I have a nephew who I admire a lot. When he married early in life, he bought a fourplex and let his renters pay for his home. He used his high school welding training to build a one-man pump repair business that billed over $1 million one year. He is dedicated to his family, and the example he set has carried on to his two children who are committed parents to his grandchildren. Despite these positive traits, there are some of my Facebook friends who don’t understand why I tolerate his repeated castigation of liberals, Democrats, socialists, communists, and “libitards” in his posts.
The reason, of course, is that I cherish opposing ideas. However, his posts are illustrative of why political thinkers on both the right and left are apprehensive about the effect of the flow of unedited information across the internet. He has bought the snake oil and swallowed the Kool-Aid offered by the unbelievable number of websites dedicated to detailing conspiracies.
For my purposes, snake oil is bottling a specific event as an example. Kool-Aid is the collection of these examples as proof of the overriding anti-American values of a group of people who are enemies of Our Way of Life. It truly seems as if, somehow, a well-meaning, even enviable, group of people have been gathered into a collective which sees itself as a defender of traditional American ideals which have been corrupted by the extent of modern thought.
I say this because the names of the websites he posts from, the range of events, and ideas these websites use, promote the one central thought: a nation run amok. These items often have nothing to do with policy. They are about motive and mental competence. They gather up an astounding number of examples; some are false, some are half true, and some mischaracterized, but all serve the same narrative. To this collective, Trump is the “outsider” who will defeat the foes inside our nation and re-establish its ideals. Bernie might have been seen the same way.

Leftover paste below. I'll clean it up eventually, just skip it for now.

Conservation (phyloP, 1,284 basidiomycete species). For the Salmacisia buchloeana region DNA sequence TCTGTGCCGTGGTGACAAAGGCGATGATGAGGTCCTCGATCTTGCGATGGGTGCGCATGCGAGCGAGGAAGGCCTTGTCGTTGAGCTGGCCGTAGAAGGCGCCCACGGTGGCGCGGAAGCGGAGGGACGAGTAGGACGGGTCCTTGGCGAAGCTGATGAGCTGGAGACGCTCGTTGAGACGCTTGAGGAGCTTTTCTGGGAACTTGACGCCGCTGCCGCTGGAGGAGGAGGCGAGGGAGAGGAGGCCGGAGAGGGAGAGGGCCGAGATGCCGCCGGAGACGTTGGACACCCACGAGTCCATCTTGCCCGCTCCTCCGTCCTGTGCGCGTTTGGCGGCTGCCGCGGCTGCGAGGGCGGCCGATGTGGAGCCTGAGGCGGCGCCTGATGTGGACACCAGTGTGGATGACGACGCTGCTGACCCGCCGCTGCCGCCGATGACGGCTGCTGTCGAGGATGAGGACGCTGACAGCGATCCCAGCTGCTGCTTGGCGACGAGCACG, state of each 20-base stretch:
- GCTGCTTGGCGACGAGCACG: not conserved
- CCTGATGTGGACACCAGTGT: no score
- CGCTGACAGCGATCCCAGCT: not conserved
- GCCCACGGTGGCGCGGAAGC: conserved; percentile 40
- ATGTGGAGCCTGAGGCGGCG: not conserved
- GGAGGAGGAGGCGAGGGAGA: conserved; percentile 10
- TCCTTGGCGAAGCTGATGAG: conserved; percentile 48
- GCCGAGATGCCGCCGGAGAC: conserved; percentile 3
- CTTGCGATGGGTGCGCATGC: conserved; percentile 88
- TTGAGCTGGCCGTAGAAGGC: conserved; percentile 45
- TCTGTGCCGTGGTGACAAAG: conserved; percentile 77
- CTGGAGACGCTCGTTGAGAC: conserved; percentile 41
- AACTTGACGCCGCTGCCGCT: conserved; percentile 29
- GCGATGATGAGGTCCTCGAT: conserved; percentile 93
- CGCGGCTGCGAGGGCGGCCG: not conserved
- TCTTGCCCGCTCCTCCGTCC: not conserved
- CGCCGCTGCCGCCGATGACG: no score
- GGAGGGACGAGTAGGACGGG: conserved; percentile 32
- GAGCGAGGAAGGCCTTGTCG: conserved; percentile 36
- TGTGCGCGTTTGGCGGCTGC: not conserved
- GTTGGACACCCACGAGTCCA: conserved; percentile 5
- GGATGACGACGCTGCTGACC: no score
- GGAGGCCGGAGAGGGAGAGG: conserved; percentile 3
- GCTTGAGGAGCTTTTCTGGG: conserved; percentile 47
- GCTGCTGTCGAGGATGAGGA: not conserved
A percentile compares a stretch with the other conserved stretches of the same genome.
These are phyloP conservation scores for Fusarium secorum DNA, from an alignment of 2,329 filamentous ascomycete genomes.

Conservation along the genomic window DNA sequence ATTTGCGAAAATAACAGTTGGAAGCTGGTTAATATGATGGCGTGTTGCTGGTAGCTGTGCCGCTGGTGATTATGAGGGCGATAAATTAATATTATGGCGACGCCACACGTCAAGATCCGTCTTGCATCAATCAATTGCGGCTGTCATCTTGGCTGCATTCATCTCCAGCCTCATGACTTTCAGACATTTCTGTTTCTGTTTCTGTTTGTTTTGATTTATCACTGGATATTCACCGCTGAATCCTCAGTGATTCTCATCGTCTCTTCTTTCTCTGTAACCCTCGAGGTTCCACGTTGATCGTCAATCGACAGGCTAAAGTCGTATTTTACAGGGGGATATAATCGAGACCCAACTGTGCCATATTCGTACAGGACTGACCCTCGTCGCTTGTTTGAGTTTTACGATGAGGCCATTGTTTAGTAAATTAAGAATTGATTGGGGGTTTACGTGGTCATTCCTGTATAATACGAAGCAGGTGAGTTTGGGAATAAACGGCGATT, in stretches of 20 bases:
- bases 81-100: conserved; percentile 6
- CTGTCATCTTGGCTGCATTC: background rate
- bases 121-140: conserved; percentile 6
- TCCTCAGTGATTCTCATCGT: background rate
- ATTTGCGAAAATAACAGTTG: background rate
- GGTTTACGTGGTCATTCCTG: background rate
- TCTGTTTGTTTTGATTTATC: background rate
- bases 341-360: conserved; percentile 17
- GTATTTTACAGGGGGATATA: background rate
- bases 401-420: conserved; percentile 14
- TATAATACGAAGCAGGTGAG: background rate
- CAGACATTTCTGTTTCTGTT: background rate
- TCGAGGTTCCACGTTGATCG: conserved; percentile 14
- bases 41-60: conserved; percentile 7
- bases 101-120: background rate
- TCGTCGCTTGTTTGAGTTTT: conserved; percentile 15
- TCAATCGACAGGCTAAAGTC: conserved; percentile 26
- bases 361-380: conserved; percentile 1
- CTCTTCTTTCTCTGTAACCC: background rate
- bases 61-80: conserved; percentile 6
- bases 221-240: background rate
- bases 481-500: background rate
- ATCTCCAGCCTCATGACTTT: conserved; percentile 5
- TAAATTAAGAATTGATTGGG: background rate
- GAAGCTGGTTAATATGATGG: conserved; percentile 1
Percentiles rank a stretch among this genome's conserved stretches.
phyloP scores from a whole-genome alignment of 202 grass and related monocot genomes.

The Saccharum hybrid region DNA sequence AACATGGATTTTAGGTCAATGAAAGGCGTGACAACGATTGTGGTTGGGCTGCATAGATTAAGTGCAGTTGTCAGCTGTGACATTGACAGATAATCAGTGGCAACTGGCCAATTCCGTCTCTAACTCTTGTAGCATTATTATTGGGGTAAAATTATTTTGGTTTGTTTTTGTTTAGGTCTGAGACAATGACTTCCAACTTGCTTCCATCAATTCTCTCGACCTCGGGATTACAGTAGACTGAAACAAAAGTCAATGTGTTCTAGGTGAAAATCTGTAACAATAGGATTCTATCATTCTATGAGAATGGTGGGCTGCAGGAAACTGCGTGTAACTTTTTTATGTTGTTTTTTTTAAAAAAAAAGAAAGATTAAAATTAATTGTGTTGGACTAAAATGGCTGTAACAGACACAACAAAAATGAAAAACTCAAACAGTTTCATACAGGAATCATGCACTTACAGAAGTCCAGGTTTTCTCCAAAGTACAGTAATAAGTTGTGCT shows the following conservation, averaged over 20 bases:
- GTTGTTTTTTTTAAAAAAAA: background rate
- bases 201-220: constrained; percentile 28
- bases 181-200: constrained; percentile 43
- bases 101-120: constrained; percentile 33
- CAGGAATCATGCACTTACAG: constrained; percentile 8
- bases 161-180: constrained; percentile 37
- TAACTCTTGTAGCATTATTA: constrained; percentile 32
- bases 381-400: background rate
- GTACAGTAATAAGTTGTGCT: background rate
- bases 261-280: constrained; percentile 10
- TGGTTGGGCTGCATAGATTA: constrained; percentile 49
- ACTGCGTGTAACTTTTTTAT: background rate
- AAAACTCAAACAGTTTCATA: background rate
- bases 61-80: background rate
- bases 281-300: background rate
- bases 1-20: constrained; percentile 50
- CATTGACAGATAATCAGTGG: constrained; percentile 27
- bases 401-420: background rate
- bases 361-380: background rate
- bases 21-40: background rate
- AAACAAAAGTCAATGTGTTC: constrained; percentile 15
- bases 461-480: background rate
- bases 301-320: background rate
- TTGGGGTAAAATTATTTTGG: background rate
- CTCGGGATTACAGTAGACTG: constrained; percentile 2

The most well-known site he uses is YouTube. The less well-known websites typically have patriotic themes, names denoting real truth or conservative ideals. They are an interesting lot. The articles posted reinforce the villainy of the “other.”
Many of his non-political interests probably identified him as a potential member of the collective. No doubt things he has looked at over the years have added to the frequency of the posts directed his way. Because he shuns items he doesn’t agree with (except, thank goodness, his aunt’s posts) he doesn’t get much fact-checked journalism.
Now, just in case you are one of my readers who believe that you are firmly on another side, please think again. It could be that you are simply buying another brand of snake oil. If you love to see the worst of the other side, gather only with like-minded individuals, watch only commentary you agree with, or do not take time to investigate the news, you could be swallowing a different flavor of Kool-Aid.
Idaho, like its Western cousins, is made up of a history forged by people who wanted to think for themselves and resisted collective thought, but not community. Westerners have always been skeptical of the snake oil salesman, and that has been our strength. Whether the impulse of homegrown authoritarians or an influence outside of our country is using modern communication to push us into collectives, I believe it injures our Western sensibilities to allow it.
My objective with this column is to break out of the collective into the collaborative. I want to suggest ideas that may find common cause and break away from groupspeak. I believe to the tips of my toes that our founding documents were written to allow for both the emergence and death of ideas. That is what is needed to hold a diverse population together cooperatively.